Done right, if the producer and director understand the limitations and the advantages, shooting with two cameras is a good thing. I was lucky and had a very understanding producer who was fine not using one camera when there wasn't a good shot for it to get. It all begins with your conversations with the director and producer weeks before cameras roll - and the AD once you begin to shoot. It really is how most TV shows and feature films are working now. And it can be just as creative for both cameras, without extra lights or grip equip.


Edited by David Landau, 12 July 2014 - 08:18 PM.

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#9 David Peterson

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Posted 20 July 2014 - 12:01 AM

A huge con to remember with two cameras is you can end up with a heck of a lot of footage afterwards, so whatever savings you might be making on set, you're instead pushing on to post for them to deal with.

But if your editor is fine with that, then that is all good. I shot a 48hr film contest once with two cameras. Tough job for the editor (but we'd delete in camera any worthless takes, to help save him afterwards), but it worked out well given the time constraints.

 

I'd agree with the comments mentioned earlier, in that I'd prefer to shoot with just one camera. *But* having a second camera is very handy! Though use it as a back up for if something goes wrong, or to be built up for the next shot while you're shooting the current one.


Edited by David Peterson, 20 July 2014 - 12:03 AM.

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#10 John Miguel King

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Posted 21 July 2014 - 04:01 AM

Whatever you do, make sure the cameras are 100% matched. A colour chip chart at the beginning of each shot held right by the clapper board shall save your DIT and post a whole lotta time and money.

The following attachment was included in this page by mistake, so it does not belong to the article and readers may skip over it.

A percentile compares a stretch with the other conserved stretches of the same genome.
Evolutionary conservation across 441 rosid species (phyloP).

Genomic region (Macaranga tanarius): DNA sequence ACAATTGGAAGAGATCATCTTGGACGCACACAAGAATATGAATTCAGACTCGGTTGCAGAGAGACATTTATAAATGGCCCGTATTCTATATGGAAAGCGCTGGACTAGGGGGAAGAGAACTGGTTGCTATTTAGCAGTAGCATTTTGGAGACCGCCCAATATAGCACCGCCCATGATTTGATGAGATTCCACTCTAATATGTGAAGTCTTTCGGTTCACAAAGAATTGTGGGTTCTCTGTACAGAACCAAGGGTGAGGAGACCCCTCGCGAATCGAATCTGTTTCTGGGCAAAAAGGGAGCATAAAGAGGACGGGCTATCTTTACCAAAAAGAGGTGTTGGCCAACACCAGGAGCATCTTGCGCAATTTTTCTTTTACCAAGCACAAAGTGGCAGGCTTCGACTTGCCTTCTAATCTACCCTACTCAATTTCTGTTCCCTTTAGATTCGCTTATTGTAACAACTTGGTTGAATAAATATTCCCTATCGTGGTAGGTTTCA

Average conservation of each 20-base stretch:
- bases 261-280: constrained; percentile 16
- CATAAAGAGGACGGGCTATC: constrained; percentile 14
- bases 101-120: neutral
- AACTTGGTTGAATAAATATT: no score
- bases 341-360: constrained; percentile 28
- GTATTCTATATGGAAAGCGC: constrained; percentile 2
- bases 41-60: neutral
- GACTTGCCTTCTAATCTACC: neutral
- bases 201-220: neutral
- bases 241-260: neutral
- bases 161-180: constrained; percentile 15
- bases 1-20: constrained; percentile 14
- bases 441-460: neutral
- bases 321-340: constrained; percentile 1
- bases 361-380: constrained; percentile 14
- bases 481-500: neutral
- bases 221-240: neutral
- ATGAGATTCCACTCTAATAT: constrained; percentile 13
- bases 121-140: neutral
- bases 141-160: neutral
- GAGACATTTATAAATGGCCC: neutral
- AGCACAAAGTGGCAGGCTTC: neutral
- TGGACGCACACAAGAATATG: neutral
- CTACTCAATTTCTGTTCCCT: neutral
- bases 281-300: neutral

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#11 Satsuki Murashige

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Posted 21 July 2014 - 07:17 PM

I would say that it is possible to cover a wide and tight at the same time for what would normally be a 2 shot, then over the shoulders. Here's something that I shot a few years ago where this worked out pretty well. A Cam is an Epic with Angenieux Optimo 16-42mm. B Cam is a Scarlet with Canon 70-200. Since I was a camera department of one on this shoot, I framed up A Cam and locked it off, then operated B Cam, punching in on the lens for close ups as needed.

 

AB_Campfire_Master.jpg

AB_Campfire_OTS_1.jpg

AB_Campfire_CU_1.jpg

 

We then turned the B Cam around and shot the reverse:

AB_Campfire_OTS_2.jpg

AB_Campfire_CU_2.jpg

 

If we had shot the overs separately, then I would have liked to soften the key light on the close ups, as the nose shadows are a bit harsh. But sometimes you have to let those things go in order to make your day. I should have done that for the reverse, but I ended up just leaving it alone for the sake of time.


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#12 steve waschka

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Posted 30 July 2014 - 11:08 AM

cons:

 

camera, lens, filter matching

broader lighting requirements

substantially more footage

split attention

setup time

actor intimidation

cost of gear and manpower

 

pros:

 

can cutdown on time spent on scene

more angles for viewer intrest. especially on interviews

can capture unrepeatable events

can coverup glitches in single takes